Sunday, October 24, 2010

Telephone Wires and Relationships

   There are some things in this world that are almost inevitable. Dealing with death and break ups are among those on the list. Whether you initiate the break up or not, it can be one of the most anxiety-filled events in your entire life. This stress is only magnified when you're forced to maintain contact with that person because of school, work, or an array of other reasons. Constantly seeing one's ex hinders the moving-on process that must occur after a break up. If moving forward means moving on, then one must find a way to feel differently then what they naturally do.

   Have you ever wondered why birds don't get shocked while sitting on telephone wires?

   It's an interesting question considering there's an enormous amount of electricity running through the cables. Logically it would make sense that the birds would get fried. The reason for this is that the birds aren't "grounded" while sitting on the wires. In other words, because the birds are in no way connected to the ground, the electrical current ignores them. Birds do not conduct electricity well, so the only way the current will pass through them is if they are in contact with something that electricity wants to move toward, like the ground. That being said, if a bird were to accidentally touch the pole to which the ground is connected then they would be electrocuted to an almost certain death.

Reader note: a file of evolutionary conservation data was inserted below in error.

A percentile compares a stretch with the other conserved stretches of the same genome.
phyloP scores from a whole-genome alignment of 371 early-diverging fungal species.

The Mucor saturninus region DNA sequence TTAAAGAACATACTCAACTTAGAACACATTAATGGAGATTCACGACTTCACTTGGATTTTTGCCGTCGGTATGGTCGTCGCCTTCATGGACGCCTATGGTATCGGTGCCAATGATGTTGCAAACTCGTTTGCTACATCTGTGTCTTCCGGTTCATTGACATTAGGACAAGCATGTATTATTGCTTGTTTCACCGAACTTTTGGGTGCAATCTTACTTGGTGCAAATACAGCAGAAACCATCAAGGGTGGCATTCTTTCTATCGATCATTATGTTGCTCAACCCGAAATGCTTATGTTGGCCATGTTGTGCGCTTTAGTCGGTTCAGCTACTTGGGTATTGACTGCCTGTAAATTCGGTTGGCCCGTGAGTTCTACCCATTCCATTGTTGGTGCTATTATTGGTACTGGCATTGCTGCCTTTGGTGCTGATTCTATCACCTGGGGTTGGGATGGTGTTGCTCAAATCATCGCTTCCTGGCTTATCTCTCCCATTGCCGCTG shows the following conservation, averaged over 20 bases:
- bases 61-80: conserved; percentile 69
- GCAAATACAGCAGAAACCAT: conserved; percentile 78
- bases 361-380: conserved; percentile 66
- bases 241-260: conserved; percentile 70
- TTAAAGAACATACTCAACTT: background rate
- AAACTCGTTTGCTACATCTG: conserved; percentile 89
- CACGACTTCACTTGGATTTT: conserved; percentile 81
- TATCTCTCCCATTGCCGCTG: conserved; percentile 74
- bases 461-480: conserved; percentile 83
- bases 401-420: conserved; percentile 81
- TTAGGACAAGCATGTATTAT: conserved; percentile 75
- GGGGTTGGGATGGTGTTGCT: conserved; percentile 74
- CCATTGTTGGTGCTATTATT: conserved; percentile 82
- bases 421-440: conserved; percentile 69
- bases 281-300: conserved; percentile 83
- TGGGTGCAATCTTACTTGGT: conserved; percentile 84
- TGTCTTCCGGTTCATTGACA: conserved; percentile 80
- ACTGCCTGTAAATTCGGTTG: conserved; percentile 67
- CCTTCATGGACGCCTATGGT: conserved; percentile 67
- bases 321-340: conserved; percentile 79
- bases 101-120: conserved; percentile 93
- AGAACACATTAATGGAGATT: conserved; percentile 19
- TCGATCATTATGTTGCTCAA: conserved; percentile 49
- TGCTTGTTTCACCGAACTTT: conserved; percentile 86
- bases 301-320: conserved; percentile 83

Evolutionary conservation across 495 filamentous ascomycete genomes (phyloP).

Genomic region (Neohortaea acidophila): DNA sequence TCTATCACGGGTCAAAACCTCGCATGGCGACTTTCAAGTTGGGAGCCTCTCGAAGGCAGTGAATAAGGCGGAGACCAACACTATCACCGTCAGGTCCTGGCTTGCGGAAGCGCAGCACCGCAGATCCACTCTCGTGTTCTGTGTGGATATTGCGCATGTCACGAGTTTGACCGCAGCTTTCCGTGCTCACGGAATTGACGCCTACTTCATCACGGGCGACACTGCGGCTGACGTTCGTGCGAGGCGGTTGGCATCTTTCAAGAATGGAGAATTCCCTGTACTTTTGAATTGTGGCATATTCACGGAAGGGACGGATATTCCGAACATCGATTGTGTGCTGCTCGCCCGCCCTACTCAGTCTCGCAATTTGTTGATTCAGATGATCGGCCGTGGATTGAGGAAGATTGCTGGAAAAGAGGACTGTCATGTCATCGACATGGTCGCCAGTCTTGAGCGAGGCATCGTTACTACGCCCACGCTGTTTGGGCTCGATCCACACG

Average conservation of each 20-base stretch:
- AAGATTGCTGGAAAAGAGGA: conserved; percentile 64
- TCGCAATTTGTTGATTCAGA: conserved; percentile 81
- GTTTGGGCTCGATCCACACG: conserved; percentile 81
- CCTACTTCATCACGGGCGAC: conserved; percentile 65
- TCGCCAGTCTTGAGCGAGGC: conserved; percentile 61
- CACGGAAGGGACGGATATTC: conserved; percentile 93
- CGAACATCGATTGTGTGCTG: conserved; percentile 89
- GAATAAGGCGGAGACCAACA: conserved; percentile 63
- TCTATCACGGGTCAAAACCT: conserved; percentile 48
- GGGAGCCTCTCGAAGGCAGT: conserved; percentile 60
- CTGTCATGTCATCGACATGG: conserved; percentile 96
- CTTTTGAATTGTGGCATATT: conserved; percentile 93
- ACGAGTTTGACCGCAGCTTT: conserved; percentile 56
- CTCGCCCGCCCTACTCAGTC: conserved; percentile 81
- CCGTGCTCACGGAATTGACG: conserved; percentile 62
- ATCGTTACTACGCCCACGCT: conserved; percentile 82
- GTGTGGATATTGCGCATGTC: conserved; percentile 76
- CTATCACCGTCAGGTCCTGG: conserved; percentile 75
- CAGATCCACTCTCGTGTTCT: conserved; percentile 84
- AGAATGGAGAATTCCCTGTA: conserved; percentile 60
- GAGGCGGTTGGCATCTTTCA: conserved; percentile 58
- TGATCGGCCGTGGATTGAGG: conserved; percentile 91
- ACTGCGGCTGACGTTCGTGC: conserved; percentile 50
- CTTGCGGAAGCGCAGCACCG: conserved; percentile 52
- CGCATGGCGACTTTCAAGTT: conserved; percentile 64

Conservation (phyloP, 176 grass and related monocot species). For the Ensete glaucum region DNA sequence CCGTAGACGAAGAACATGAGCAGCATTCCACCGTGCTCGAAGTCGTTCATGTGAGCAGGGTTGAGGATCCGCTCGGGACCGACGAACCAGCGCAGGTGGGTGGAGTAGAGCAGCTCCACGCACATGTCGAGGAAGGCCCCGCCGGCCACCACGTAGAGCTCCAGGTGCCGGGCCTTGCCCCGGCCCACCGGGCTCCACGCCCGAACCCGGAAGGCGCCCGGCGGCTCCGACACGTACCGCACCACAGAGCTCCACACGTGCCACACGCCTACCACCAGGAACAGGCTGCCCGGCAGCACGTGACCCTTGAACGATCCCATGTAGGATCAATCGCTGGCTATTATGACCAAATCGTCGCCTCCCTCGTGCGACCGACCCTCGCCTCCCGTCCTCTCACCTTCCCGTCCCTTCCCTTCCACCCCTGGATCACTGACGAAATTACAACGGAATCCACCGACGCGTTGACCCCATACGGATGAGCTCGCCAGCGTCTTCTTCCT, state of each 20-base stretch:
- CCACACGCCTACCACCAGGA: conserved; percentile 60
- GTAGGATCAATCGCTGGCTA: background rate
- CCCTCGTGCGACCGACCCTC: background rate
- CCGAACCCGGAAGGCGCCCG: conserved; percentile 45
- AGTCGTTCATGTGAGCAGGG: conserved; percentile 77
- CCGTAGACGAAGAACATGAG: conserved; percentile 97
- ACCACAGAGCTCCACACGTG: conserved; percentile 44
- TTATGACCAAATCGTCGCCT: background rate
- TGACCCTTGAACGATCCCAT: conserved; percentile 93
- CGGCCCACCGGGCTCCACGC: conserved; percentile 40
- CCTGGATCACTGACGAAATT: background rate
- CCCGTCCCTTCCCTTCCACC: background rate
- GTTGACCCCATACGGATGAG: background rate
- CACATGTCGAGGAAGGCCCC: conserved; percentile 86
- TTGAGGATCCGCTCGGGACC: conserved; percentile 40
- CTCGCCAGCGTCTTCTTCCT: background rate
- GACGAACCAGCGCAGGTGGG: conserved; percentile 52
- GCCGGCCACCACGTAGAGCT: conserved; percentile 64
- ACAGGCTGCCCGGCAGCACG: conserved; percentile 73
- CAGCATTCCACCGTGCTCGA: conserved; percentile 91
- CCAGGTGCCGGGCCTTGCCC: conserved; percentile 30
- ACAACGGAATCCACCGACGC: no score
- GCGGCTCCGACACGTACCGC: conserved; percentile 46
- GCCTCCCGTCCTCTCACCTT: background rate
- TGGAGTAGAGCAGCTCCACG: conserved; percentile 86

In many ways, the concept of a bird on a telephone wire is similar to that of coping with a break up. The ground is your past; the wire your future. Alone, neither are in any way dangerous. A bird can sit on a telephone wire and be perfectly safe, and the same goes for standing on the ground. It's only when the bird is in contact with both that disaster occurs. You can't sit on a telephone wire and touch the ground, and you can't move on while clinging to your past. There's no in between, no compromise; you have to fully commit to one or the other. Trying to find a median only results in pain. It might seem fine initially, but if you try it, prepare for a shock.

Wednesday, October 20, 2010

Odysseys and Journeys and Personal Understandings...Oh My!